Thomas Chippendale, Josiah Wedgwood and Hester Bateman are just three of the many names of individuals who made 18th century dining a work of art. First, I will have to admit that no one in my family was particularly interested in antique furniture or the history of decorative arts, but even as a child I was enthralled by those things. I was fortunate enough to have older ladies who lived near me and owned beautiful things, which made their homes elegant and inviting. As a teen-ager, I had classes in home economics where we studied various furniture styles and none was more beautiful to me that the Chippendale style created in England by the very famous Thomas Chippendale. Oh, how I loved those ball and claw feet on chairs, the amazing Chinese Chippendale fretwork, and the block front chests! The glorious color of the mahogany wood was so lovely. I had fallen in love and it has lasted!
A few years ago, I found this picture on the internet of the high style of dining in the 18th century. The accompanying article written by Sarah Nichols of the Carnegie Museum of Art was full of fascinating information about the dining traditions of the people in the 1700s. I am sorry to write that the photo is a little blurry, but I think you can see that the table is overflowing with food!
This post is an attempt to do an interpretation of that table - definitely, a scaled down version!
The first thing that I had to do to recreate the tablescape was to find appropriate dinner plates. Since I do not own, nor would ever own Canton china, I decided to use the Copeland Spode "Fitzhugh" pattern. In an article written by Ann Gilbert (The Antique Detective) for the "Cincinnati Enquirer", she wrote that Fitzhugh is actually a name for a pattern of Chinese export dinnerware. She speculated that the name arose, perhaps, from the Fitzhugh family having been the first to receive the china pattern or that the name is a mispronunciation of the Chinese city, Foochow. Either way, the pattern is definitely Chinese. Of course, the Spode pieces are reproductions made between 1954 and, approximately, 1990. Fitzhugh was made in blue, red, plum and green. I found my blue ones on eBay.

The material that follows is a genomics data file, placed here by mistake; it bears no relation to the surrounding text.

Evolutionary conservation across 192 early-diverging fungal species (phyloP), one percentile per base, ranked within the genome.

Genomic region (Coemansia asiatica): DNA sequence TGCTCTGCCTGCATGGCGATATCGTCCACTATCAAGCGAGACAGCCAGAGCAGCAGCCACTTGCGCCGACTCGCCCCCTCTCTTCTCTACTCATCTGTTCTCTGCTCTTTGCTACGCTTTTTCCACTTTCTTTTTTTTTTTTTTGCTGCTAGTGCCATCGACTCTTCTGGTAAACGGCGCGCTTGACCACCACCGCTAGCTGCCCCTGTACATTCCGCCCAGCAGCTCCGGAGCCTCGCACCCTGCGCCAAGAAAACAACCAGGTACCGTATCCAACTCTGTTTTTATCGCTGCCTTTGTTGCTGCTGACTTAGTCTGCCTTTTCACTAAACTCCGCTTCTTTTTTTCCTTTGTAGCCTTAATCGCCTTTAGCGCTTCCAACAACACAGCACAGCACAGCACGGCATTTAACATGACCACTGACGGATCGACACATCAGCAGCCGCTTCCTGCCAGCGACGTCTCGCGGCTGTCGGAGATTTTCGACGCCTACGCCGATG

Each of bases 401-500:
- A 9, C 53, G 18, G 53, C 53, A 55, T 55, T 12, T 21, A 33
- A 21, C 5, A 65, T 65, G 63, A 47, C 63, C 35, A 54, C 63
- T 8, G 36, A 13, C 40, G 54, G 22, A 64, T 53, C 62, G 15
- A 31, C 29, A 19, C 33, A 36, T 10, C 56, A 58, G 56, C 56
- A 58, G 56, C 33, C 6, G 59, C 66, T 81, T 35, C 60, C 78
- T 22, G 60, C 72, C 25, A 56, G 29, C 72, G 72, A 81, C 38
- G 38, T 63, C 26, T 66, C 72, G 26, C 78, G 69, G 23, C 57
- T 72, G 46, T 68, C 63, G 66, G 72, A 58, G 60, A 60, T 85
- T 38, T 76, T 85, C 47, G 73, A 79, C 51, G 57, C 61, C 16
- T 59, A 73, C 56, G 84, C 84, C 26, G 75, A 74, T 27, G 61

This is the mark on the back of the plates.
Next, I tried to find glasses that were similar to the 18th Century ones. Twisted stems and funnel shaped bowls were quite common at that time. The glass holding the wine (2010 Kendall-Jackson Vintner's Reserve Riesling) is by an unknown maker and is the glass that I used on one of my Easter tables this year. I mentioned then that I had bought them for a post and never used them. This is that post. You can see the pretty bowl of the stemware much better in that Easter post seen HERE.
To imitate the smaller glasses holding water at each place setting, I chose French Picardie "Duralex" double old fashions.